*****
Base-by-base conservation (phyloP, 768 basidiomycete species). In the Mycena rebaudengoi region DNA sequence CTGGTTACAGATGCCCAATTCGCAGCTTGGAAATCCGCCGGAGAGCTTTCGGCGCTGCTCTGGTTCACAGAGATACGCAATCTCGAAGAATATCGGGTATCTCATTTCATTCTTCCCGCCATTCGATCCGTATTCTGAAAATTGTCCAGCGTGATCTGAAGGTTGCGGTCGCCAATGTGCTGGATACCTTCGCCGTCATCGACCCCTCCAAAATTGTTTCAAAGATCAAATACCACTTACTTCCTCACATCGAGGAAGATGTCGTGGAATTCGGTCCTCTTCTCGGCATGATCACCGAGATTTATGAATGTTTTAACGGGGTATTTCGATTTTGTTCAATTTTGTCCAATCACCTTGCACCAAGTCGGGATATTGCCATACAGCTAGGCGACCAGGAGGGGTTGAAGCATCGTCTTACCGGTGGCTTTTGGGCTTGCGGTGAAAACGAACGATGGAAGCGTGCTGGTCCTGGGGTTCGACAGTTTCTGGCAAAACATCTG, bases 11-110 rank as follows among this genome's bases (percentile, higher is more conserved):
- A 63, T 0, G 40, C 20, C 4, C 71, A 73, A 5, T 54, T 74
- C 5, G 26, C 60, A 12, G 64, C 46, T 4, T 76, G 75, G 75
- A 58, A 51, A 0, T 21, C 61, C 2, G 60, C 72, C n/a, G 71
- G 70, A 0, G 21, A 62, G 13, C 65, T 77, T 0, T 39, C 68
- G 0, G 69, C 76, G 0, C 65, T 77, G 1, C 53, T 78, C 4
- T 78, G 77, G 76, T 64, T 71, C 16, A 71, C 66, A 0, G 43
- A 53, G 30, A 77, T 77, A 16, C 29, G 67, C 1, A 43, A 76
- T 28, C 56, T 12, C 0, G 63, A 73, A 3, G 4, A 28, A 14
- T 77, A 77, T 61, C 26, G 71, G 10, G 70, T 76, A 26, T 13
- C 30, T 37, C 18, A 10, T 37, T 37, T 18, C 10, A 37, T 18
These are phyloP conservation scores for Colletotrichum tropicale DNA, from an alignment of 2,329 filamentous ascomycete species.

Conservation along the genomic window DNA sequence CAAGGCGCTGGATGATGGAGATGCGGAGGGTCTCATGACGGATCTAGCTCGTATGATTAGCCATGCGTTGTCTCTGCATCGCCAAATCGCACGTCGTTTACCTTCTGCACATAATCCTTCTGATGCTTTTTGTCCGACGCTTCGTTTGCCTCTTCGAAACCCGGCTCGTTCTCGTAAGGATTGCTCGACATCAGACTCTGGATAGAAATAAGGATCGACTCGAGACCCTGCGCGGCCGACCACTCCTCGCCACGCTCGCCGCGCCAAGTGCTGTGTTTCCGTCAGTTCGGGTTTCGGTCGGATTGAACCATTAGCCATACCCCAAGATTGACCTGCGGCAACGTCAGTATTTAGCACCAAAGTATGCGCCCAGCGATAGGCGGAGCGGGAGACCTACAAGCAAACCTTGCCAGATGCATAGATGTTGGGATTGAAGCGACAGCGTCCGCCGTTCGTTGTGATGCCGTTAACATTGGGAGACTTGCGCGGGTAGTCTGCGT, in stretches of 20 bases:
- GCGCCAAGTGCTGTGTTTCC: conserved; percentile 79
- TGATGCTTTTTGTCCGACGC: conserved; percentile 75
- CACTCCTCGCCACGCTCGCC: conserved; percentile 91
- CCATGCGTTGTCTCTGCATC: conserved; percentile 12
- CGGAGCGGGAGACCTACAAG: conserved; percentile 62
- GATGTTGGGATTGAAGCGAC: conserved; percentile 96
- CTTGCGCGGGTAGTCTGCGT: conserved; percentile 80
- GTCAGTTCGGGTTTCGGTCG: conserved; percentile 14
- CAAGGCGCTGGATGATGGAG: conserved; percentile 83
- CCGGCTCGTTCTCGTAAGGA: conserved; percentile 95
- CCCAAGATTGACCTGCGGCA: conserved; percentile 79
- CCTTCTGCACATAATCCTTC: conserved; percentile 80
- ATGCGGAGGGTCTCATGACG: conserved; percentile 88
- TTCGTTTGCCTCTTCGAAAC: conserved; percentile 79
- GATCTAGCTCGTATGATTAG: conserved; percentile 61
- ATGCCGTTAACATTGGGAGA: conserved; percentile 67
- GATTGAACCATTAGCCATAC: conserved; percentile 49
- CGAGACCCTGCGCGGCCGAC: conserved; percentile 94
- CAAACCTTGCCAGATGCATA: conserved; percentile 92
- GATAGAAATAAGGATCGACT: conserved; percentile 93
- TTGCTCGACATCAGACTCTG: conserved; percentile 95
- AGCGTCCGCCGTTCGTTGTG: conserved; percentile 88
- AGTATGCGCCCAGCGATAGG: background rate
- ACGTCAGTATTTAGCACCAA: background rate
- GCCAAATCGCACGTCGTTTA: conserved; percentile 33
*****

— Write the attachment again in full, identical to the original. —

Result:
Base-by-base conservation (phyloP, 768 basidiomycete species). In the Mycena rebaudengoi region DNA sequence CTGGTTACAGATGCCCAATTCGCAGCTTGGAAATCCGCCGGAGAGCTTTCGGCGCTGCTCTGGTTCACAGAGATACGCAATCTCGAAGAATATCGGGTATCTCATTTCATTCTTCCCGCCATTCGATCCGTATTCTGAAAATTGTCCAGCGTGATCTGAAGGTTGCGGTCGCCAATGTGCTGGATACCTTCGCCGTCATCGACCCCTCCAAAATTGTTTCAAAGATCAAATACCACTTACTTCCTCACATCGAGGAAGATGTCGTGGAATTCGGTCCTCTTCTCGGCATGATCACCGAGATTTATGAATGTTTTAACGGGGTATTTCGATTTTGTTCAATTTTGTCCAATCACCTTGCACCAAGTCGGGATATTGCCATACAGCTAGGCGACCAGGAGGGGTTGAAGCATCGTCTTACCGGTGGCTTTTGGGCTTGCGGTGAAAACGAACGATGGAAGCGTGCTGGTCCTGGGGTTCGACAGTTTCTGGCAAAACATCTG, bases 11-110 rank as follows among this genome's bases (percentile, higher is more conserved):
- A 63, T 0, G 40, C 20, C 4, C 71, A 73, A 5, T 54, T 74
- C 5, G 26, C 60, A 12, G 64, C 46, T 4, T 76, G 75, G 75
- A 58, A 51, A 0, T 21, C 61, C 2, G 60, C 72, C n/a, G 71
- G 70, A 0, G 21, A 62, G 13, C 65, T 77, T 0, T 39, C 68
- G 0, G 69, C 76, G 0, C 65, T 77, G 1, C 53, T 78, C 4
- T 78, G 77, G 76, T 64, T 71, C 16, A 71, C 66, A 0, G 43
- A 53, G 30, A 77, T 77, A 16, C 29, G 67, C 1, A 43, A 76
- T 28, C 56, T 12, C 0, G 63, A 73, A 3, G 4, A 28, A 14
- T 77, A 77, T 61, C 26, G 71, G 10, G 70, T 76, A 26, T 13
- C 30, T 37, C 18, A 10, T 37, T 37, T 18, C 10, A 37, T 18
These are phyloP conservation scores for Colletotrichum tropicale DNA, from an alignment of 2,329 filamentous ascomycete species.

Conservation along the genomic window DNA sequence CAAGGCGCTGGATGATGGAGATGCGGAGGGTCTCATGACGGATCTAGCTCGTATGATTAGCCATGCGTTGTCTCTGCATCGCCAAATCGCACGTCGTTTACCTTCTGCACATAATCCTTCTGATGCTTTTTGTCCGACGCTTCGTTTGCCTCTTCGAAACCCGGCTCGTTCTCGTAAGGATTGCTCGACATCAGACTCTGGATAGAAATAAGGATCGACTCGAGACCCTGCGCGGCCGACCACTCCTCGCCACGCTCGCCGCGCCAAGTGCTGTGTTTCCGTCAGTTCGGGTTTCGGTCGGATTGAACCATTAGCCATACCCCAAGATTGACCTGCGGCAACGTCAGTATTTAGCACCAAAGTATGCGCCCAGCGATAGGCGGAGCGGGAGACCTACAAGCAAACCTTGCCAGATGCATAGATGTTGGGATTGAAGCGACAGCGTCCGCCGTTCGTTGTGATGCCGTTAACATTGGGAGACTTGCGCGGGTAGTCTGCGT, in stretches of 20 bases:
- GCGCCAAGTGCTGTGTTTCC: conserved; percentile 79
- TGATGCTTTTTGTCCGACGC: conserved; percentile 75
- CACTCCTCGCCACGCTCGCC: conserved; percentile 91
- CCATGCGTTGTCTCTGCATC: conserved; percentile 12
- CGGAGCGGGAGACCTACAAG: conserved; percentile 62
- GATGTTGGGATTGAAGCGAC: conserved; percentile 96
- CTTGCGCGGGTAGTCTGCGT: conserved; percentile 80
- GTCAGTTCGGGTTTCGGTCG: conserved; percentile 14
- CAAGGCGCTGGATGATGGAG: conserved; percentile 83
- CCGGCTCGTTCTCGTAAGGA: conserved; percentile 95
- CCCAAGATTGACCTGCGGCA: conserved; percentile 79
- CCTTCTGCACATAATCCTTC: conserved; percentile 80
- ATGCGGAGGGTCTCATGACG: conserved; percentile 88
- TTCGTTTGCCTCTTCGAAAC: conserved; percentile 79
- GATCTAGCTCGTATGATTAG: conserved; percentile 61
- ATGCCGTTAACATTGGGAGA: conserved; percentile 67
- GATTGAACCATTAGCCATAC: conserved; percentile 49
- CGAGACCCTGCGCGGCCGAC: conserved; percentile 94
- CAAACCTTGCCAGATGCATA: conserved; percentile 92
- GATAGAAATAAGGATCGACT: conserved; percentile 93
- TTGCTCGACATCAGACTCTG: conserved; percentile 95
- AGCGTCCGCCGTTCGTTGTG: conserved; percentile 88
- AGTATGCGCCCAGCGATAGG: background rate
- ACGTCAGTATTTAGCACCAA: background rate
- GCCAAATCGCACGTCGTTTA: conserved; percentile 33